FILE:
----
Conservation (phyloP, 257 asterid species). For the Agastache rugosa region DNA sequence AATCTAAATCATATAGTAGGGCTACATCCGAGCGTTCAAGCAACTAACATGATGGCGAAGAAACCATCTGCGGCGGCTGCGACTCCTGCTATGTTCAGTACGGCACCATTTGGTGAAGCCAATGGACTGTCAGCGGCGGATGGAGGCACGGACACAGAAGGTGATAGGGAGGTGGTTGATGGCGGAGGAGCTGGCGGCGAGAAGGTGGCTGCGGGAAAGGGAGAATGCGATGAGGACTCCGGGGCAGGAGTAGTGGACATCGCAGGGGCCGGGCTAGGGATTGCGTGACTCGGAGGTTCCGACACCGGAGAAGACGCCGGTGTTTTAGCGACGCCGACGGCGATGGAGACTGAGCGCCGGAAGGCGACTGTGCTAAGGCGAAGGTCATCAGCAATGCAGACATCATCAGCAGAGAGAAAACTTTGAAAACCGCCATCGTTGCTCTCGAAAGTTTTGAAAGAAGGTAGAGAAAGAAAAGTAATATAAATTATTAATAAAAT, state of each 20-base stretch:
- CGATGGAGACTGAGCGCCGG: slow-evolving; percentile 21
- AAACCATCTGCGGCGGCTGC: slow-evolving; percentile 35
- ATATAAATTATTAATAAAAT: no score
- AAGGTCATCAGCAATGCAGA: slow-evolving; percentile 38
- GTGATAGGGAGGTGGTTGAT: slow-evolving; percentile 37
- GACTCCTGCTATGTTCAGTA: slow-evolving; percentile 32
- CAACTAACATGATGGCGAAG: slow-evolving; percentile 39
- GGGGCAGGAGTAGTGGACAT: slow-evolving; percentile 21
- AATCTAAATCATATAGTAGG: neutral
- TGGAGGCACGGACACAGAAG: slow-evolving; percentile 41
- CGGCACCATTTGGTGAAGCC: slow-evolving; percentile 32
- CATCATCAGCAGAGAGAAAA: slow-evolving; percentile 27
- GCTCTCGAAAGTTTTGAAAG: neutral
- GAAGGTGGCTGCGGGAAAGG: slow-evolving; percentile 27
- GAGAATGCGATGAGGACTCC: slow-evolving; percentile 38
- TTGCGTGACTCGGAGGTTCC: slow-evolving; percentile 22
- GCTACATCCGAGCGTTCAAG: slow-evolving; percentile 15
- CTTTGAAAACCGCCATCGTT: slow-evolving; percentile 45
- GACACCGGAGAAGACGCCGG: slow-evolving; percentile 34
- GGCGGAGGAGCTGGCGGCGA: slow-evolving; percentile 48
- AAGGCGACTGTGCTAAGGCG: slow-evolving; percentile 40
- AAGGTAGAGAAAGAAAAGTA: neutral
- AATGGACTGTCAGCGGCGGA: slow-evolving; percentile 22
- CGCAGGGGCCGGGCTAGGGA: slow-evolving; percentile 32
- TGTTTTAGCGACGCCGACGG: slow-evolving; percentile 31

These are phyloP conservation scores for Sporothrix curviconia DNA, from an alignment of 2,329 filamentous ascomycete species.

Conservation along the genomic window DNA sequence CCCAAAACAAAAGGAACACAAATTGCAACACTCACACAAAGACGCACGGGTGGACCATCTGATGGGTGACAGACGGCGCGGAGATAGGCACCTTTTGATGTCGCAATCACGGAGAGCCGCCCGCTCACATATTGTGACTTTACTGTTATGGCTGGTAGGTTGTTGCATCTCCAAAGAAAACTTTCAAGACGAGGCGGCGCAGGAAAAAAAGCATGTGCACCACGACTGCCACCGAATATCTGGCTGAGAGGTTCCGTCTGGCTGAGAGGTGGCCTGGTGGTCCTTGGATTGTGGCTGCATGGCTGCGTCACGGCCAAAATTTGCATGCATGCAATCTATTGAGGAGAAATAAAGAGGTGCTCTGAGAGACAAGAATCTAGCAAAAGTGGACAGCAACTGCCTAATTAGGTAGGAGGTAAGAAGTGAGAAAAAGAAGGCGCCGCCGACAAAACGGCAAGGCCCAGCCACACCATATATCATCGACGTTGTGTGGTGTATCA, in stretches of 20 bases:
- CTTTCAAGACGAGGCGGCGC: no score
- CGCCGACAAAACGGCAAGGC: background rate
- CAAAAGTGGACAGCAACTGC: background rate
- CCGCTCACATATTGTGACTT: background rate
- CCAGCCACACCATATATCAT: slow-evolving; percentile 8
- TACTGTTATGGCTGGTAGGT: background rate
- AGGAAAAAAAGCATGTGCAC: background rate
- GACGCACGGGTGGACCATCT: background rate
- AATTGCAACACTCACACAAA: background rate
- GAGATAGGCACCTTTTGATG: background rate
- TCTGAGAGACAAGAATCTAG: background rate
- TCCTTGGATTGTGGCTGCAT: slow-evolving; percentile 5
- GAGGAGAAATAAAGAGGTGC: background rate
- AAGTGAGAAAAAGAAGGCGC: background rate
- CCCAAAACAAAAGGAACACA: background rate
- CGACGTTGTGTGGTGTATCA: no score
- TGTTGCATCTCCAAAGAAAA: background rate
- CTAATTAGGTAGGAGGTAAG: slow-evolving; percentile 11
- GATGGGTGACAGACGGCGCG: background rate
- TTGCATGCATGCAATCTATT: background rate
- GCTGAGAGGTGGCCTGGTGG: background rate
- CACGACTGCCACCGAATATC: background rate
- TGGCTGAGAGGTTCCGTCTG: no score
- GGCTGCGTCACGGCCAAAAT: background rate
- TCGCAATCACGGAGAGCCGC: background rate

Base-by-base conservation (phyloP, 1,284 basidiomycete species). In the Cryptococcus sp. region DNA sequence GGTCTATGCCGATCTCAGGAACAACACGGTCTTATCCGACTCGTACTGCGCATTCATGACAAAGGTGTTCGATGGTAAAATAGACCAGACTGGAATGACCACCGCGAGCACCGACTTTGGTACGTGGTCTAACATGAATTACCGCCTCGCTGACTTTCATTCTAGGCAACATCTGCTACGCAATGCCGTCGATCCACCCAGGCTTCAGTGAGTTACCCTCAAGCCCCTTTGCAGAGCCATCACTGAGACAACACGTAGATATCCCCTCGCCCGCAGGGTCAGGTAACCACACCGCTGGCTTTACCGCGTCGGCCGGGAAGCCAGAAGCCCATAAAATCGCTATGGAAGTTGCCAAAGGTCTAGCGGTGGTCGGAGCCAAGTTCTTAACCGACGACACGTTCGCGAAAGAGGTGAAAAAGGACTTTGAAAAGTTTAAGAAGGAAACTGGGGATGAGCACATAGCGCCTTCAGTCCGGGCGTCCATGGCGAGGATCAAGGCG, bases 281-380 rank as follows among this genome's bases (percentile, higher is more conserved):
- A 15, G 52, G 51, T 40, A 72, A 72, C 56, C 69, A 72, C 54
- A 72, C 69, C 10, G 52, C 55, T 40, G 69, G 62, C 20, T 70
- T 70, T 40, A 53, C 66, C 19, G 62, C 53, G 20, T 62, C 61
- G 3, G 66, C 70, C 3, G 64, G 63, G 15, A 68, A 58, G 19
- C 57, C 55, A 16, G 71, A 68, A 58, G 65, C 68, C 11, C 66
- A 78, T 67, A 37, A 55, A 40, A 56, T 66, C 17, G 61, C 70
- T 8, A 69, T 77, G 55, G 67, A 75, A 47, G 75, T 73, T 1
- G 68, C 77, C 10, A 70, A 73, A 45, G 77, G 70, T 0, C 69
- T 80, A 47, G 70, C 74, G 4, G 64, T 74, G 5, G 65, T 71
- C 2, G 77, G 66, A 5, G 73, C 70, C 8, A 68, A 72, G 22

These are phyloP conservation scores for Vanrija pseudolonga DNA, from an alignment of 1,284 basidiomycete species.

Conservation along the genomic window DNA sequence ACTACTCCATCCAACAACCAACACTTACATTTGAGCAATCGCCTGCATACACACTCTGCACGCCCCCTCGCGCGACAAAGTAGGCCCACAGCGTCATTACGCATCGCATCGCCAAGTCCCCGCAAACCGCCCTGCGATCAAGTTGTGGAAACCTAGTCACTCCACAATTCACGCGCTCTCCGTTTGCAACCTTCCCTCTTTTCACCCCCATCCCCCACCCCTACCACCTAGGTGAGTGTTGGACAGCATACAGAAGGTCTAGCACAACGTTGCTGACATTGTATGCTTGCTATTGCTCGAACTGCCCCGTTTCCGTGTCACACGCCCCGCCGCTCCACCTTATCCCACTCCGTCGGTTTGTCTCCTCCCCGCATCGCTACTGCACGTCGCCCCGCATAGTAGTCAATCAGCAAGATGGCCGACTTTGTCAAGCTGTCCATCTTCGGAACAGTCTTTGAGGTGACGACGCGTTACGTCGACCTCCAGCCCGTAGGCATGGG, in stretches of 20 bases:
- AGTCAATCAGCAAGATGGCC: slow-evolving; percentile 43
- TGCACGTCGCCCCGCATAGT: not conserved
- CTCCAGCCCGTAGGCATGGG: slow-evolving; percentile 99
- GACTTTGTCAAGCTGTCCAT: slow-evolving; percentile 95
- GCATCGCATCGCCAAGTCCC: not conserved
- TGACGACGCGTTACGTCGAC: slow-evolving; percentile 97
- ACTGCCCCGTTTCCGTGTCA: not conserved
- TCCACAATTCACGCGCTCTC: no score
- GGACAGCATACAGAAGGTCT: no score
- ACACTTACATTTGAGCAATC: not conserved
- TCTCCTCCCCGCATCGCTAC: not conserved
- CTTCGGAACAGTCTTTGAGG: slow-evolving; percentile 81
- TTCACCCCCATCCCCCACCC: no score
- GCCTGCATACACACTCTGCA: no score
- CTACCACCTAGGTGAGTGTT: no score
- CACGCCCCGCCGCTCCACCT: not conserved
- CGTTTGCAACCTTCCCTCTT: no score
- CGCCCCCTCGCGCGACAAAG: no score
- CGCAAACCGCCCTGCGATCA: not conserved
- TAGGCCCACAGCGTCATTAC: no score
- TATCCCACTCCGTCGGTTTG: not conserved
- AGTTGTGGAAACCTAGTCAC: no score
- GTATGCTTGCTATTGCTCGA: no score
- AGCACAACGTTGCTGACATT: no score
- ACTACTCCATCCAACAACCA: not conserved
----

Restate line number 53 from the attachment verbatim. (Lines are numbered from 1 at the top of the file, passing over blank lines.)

- TCGCAATCACGGAGAGCCGC: background rate